Power Venting Coal Stoves

Power Venting Coal Stoves

PostBy: beaverman On: Mon Oct 03, 2005 10:22 pm

I am getting ready to install an Alaska Stoker in my house. I do not have a chimney and plan to use a power vent. I have a few concerns with the set-up.

1.) Is the power vent a reliable set-up to vent combustion gases from my stove.

2.) Will I burn more coal using the power vent set-up as opposed to a regular chimney vented stove

3.) My neighbors house is 15-20 feet away, will he be bothered by the fumes from the vent?

Any input is appreciated


Re: Power Venting Coal Stoves

PostBy: Richard S. On: Tue Oct 04, 2005 2:54 am

beaverman wrote:
3.) My neighbors house is 15-20 feet away, will he be bothered by the fumes from the vent?

I can't answer the others, but anthracite can produce a sulfury smelling exhaust. That may be a concern. I know they make a stanless steel pipe that can be ran to roof level, you may want to consider that.
Richard S.
Stoker Coal Boiler: Van Wert VA1200
Coal Size/Type: Buckwheat/Anthracite

PostBy: Andy On: Wed Oct 19, 2005 4:18 pm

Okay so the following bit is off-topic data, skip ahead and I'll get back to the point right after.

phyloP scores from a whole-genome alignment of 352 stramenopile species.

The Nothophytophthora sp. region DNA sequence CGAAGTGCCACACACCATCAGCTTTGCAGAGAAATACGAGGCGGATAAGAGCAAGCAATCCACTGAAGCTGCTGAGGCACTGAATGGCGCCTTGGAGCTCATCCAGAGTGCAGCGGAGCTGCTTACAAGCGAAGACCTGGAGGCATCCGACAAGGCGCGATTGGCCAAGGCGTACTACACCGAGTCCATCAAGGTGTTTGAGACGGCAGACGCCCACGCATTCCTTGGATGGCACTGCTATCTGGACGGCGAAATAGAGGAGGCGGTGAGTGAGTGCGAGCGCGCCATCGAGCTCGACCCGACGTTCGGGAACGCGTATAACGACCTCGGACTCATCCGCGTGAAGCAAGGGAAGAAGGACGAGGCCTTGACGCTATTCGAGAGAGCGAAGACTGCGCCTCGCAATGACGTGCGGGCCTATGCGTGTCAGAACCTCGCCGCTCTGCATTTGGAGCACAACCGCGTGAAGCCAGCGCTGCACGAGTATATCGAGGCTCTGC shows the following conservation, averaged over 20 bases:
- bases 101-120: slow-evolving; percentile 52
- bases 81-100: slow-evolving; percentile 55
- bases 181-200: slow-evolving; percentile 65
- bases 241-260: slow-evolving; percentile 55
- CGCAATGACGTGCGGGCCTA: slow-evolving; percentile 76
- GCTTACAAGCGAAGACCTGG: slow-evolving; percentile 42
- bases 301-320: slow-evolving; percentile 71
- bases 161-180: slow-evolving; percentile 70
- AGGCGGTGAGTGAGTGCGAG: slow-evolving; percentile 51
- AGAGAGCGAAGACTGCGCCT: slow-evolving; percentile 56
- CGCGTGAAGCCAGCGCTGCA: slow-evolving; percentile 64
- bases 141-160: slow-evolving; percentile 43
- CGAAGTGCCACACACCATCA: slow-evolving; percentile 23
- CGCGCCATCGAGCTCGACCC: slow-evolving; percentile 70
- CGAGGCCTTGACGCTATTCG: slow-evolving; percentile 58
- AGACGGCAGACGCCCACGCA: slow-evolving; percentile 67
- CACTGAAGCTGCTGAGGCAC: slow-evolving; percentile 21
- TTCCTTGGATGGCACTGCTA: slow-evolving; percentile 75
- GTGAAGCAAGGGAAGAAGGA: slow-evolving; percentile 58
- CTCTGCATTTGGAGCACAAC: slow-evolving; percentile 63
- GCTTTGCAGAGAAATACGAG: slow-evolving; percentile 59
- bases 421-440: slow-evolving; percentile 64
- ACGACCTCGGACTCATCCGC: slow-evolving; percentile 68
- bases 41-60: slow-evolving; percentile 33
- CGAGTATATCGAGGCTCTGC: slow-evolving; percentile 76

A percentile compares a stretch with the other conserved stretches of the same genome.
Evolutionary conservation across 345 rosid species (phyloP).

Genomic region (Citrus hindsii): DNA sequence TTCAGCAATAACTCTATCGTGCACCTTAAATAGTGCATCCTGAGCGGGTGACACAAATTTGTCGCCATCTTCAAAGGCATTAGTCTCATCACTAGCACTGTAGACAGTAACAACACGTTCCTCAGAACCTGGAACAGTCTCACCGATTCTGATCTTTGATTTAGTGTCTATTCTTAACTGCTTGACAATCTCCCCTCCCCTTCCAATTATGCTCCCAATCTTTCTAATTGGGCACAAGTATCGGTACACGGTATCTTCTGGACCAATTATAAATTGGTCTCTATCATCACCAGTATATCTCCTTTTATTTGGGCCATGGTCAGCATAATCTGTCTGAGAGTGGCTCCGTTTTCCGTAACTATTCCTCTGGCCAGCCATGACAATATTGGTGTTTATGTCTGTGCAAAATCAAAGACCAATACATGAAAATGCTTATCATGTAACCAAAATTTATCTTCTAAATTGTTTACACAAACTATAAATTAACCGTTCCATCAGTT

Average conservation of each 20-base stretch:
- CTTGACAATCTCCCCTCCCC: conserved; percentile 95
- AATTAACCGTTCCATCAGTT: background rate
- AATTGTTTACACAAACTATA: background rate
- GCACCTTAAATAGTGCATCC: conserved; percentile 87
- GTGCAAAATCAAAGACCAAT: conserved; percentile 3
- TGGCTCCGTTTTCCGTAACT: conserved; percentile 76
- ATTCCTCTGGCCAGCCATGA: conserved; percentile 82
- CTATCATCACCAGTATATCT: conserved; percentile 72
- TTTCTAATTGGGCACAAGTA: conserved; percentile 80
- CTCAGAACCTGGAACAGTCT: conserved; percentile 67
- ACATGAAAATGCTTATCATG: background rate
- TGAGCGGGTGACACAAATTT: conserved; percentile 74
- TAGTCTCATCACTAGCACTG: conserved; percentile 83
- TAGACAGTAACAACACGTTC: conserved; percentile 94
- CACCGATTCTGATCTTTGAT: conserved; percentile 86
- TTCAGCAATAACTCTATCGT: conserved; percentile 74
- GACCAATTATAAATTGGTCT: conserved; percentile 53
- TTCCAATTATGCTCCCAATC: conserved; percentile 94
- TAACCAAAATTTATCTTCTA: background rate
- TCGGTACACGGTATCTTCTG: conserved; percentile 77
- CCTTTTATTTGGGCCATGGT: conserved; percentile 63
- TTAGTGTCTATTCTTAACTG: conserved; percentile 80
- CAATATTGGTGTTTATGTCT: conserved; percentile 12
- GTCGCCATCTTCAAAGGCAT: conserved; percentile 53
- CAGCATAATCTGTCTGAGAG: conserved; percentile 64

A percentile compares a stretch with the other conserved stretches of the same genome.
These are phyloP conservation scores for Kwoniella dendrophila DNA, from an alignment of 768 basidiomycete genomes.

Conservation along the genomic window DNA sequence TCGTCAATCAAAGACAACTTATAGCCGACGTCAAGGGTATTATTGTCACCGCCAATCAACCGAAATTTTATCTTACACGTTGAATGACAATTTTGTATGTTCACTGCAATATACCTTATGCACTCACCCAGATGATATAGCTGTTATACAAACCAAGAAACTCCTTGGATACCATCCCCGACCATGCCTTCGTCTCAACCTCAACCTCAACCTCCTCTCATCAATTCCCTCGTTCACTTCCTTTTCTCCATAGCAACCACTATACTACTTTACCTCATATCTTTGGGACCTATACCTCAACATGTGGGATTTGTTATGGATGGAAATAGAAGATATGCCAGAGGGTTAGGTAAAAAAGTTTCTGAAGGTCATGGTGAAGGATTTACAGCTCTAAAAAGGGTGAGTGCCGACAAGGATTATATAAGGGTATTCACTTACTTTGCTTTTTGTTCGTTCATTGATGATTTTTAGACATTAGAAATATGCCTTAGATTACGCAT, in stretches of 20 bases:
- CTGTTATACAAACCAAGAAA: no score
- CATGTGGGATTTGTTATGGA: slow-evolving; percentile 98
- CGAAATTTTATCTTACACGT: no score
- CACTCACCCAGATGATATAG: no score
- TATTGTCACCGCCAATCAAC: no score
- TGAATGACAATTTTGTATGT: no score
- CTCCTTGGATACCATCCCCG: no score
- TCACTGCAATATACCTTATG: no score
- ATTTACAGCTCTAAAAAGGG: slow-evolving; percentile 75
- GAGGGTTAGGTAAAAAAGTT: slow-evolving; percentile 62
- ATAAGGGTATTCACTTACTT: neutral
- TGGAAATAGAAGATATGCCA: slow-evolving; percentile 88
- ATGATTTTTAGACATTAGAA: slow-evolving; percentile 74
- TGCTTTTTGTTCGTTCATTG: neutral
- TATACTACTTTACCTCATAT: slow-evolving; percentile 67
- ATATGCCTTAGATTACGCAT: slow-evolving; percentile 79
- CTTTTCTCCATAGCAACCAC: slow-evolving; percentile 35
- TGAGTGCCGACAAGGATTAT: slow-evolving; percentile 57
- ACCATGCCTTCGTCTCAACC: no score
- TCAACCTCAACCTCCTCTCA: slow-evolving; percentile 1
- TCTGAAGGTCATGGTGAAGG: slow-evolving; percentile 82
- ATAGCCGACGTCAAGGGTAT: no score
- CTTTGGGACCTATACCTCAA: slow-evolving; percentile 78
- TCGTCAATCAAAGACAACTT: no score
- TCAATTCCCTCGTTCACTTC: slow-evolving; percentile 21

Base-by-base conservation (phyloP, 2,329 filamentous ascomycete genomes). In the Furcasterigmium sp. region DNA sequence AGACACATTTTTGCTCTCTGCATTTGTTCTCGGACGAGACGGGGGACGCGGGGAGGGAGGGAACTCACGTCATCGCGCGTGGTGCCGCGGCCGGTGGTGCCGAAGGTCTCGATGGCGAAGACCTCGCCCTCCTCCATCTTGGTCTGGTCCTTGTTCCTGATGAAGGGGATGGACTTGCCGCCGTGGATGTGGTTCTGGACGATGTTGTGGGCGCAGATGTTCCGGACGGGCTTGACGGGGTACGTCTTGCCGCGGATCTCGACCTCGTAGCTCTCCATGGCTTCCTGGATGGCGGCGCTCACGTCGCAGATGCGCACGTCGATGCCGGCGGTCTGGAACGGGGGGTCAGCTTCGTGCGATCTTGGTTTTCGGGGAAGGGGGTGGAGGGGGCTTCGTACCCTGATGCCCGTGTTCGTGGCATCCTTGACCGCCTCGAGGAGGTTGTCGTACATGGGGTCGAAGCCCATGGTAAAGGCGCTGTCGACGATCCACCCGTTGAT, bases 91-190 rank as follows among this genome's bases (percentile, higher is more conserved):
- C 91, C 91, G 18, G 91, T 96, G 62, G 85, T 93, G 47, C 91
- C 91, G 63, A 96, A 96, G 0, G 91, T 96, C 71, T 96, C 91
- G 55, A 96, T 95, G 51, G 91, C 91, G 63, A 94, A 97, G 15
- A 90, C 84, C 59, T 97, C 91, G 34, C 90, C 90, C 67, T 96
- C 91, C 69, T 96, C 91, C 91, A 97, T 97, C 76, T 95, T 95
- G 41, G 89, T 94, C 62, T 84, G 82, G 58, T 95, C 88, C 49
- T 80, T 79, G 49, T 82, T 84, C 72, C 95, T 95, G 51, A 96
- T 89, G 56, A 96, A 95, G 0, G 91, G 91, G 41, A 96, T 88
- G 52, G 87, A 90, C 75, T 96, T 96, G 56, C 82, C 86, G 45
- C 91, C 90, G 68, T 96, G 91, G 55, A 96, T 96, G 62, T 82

This is the first time I have that regarding anthracite -- I have heard the sulfur smell comes only with other types of coal. Is it noticable with anthracite too?

PostBy: beaverman On: Wed Oct 19, 2005 5:31 pm

I installed my stoker with a power vent last week. It has a faint sulfur smell if you stand right next to the vent. You get a few feet away and you cannot smell the fumes.

Power vent

PostBy: Guest On: Mon Oct 24, 2005 8:47 am

Hi, We are installing a power vent on our Alaska Kast Konsole II in a couple of days. I have read that you already installed yours, was it easy? We are going through a masonry wall and have read all the clearance specifications. Now we just need to drill the hole in the right place and install it. I don't quiet understand why the power vent is 6" then drops down to 4" then back to 6" through the wall, must be draft reason I assume.
Thank you

PostBy: beaverman On: Mon Oct 24, 2005 6:17 pm